1. Publish a book of my photographs
It is becoming easier and easier to self-publish. The recent announcement of the Beta version of Lightroom 4 includes integration for Blurb. One can only imagine that a raft of self-published photobooks will ensue. Makes me think that if everyone’s going to be doing it then I’ve missed the boat but then I could say the same thing about photography too!
2. Complete the planning for a trip to Shikoku in early 2012
3. Learn Japanese in anticipation of my Japan trip
While languages are certainly not my forte Shikoku appears to be far enough off the regular visitor trail that some Japanese could come in handy. The Rosetta Stone language immersion program looks like it would be a good way for me to get started.
An exhibition of my photographs will be up at the Rocky Mountain School of Photography gallery for 3 months starting the first week in May. Very excited about that. Please stop by and say hello if you’re in Missoula the first Friday in May.
5. Live more sustainably
I’m not much of a tree hugger but when I see things such as the albatrosses that Chris Jordan shows with his work it makes me want to be more conscious of the things I buy and how I get rid of it. Quality over quantity has to be a good thing.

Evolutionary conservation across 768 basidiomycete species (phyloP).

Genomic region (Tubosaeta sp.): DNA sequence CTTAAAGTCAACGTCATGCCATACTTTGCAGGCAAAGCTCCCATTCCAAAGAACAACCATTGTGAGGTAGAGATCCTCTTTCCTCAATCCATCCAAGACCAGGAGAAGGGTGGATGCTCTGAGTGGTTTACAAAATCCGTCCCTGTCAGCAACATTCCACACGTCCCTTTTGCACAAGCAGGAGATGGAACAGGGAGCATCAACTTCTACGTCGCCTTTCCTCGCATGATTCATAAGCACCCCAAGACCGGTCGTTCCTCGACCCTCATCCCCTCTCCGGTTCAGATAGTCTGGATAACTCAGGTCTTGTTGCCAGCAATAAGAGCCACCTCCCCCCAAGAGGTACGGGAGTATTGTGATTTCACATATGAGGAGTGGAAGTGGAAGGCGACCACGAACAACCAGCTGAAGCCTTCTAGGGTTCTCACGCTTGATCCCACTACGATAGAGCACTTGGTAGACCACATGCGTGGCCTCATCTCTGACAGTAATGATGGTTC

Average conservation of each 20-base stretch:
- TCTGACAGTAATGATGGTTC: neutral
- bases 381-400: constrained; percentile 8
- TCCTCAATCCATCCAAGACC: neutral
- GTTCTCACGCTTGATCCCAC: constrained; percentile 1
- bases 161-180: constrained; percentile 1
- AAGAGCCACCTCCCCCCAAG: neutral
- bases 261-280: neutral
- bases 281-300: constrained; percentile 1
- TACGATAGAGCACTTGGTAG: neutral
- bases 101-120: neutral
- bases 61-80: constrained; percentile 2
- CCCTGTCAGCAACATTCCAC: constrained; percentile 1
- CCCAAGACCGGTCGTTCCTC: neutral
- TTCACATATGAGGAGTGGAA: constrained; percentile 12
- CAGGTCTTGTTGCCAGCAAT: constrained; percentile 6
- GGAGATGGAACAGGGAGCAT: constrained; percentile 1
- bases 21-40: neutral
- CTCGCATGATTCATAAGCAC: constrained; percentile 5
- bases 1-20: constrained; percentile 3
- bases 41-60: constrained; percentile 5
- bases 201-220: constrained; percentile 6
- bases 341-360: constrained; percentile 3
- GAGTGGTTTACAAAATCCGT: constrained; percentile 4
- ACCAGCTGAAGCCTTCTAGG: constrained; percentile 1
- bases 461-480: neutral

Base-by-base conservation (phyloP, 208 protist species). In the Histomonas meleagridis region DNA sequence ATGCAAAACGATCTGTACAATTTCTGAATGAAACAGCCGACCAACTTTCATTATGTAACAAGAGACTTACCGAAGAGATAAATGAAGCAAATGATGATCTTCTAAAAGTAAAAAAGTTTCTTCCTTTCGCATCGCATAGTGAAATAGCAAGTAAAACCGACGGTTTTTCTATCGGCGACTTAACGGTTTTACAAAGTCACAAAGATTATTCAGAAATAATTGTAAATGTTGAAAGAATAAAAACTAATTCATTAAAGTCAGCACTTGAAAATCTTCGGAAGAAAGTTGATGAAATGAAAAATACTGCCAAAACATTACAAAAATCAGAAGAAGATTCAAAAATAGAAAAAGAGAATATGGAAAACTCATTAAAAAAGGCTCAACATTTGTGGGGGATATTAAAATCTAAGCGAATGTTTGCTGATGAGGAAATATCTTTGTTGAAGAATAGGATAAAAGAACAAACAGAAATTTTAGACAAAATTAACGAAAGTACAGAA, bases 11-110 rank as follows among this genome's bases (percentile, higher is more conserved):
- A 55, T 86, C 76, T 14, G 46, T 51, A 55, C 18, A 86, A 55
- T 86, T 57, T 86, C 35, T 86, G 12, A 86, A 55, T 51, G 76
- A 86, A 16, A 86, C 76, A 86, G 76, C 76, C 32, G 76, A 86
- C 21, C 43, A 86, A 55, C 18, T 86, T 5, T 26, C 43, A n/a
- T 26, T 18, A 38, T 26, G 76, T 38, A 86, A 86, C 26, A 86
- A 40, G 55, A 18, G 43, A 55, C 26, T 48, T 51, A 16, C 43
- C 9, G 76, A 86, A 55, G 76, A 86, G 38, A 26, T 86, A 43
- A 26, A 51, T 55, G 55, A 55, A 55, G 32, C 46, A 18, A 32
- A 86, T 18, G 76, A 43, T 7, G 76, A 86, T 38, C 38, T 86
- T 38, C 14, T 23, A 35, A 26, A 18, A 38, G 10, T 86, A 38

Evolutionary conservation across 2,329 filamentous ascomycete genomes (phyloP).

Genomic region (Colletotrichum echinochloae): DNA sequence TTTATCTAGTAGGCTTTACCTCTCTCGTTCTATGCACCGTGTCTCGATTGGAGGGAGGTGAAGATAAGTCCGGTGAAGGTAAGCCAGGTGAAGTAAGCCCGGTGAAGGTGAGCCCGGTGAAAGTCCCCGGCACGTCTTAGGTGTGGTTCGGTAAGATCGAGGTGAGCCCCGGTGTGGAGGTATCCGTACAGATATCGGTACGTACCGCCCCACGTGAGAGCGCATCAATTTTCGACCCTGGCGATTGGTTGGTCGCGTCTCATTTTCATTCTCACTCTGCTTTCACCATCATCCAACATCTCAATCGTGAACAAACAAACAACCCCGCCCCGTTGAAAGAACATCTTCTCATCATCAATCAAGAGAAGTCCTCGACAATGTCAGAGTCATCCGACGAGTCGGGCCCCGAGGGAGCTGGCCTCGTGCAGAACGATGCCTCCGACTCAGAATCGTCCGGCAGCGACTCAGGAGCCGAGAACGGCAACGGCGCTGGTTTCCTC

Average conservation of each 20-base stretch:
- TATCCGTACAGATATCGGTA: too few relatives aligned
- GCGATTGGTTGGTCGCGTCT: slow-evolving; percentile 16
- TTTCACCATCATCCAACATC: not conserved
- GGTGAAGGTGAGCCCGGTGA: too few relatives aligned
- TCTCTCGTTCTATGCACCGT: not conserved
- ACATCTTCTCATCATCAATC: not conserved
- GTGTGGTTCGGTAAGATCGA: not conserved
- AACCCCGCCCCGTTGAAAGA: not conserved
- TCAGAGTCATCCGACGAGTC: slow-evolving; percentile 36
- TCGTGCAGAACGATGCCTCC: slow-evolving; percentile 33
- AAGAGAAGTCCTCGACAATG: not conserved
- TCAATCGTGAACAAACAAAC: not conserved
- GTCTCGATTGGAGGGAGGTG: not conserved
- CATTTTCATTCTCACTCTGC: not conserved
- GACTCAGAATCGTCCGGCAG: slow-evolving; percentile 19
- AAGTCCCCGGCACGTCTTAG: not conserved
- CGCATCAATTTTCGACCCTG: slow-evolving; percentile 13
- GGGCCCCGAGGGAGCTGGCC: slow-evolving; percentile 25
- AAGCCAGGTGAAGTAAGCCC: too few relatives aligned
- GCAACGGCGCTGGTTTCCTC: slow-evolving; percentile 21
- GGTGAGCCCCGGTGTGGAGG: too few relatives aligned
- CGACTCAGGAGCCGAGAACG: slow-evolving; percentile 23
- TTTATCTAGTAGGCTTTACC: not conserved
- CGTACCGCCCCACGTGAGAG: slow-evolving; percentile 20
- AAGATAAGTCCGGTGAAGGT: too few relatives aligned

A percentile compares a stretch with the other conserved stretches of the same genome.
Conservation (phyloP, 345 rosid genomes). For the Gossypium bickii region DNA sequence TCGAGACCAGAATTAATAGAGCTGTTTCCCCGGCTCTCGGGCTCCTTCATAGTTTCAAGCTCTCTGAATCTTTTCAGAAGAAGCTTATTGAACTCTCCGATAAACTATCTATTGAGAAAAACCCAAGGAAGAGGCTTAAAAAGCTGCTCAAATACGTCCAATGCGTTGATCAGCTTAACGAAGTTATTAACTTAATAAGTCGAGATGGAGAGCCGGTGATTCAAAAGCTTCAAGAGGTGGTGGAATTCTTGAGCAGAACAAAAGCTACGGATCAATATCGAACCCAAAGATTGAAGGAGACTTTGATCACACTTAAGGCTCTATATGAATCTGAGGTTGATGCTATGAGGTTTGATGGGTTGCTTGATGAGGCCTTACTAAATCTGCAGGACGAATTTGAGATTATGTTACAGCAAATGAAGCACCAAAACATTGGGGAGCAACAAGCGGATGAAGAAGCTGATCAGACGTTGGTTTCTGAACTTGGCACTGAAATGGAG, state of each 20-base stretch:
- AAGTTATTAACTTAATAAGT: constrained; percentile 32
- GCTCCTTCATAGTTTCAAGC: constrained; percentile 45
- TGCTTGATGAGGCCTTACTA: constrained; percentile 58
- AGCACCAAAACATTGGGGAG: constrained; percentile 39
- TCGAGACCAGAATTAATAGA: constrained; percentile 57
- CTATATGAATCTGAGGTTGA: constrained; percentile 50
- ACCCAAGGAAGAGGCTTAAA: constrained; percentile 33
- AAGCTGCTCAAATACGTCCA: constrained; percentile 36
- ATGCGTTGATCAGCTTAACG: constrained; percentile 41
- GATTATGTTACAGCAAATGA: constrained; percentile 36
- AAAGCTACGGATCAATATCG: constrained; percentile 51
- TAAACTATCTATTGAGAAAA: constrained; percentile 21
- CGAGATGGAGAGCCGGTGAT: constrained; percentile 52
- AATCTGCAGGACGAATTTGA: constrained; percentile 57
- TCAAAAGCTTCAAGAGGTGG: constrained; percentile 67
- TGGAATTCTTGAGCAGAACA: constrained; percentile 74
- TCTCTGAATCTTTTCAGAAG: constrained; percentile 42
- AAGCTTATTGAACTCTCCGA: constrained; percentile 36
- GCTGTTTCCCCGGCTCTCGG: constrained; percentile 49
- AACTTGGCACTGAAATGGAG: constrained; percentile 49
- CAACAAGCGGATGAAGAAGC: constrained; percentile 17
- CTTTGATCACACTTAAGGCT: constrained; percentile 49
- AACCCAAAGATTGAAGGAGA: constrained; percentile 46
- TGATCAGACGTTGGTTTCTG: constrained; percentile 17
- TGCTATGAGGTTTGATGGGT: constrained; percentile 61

Still on the sustainable living theme – the image below is taken from Azby Brown’s book ‘Just Enough Japan’ which is a look at how the Japanese in the 1600’s facing a lot of the same problems that we face to day dealt with them. Very interesting reading.
Charles Cramer is a master photographer and printer. I think that his work is just stunning and so I was pleased to come across videos of Charlie describing his exhibition at the Center for Photographic Art: earth, water, light and also describing the dye transfer printing process. The videos are shared below.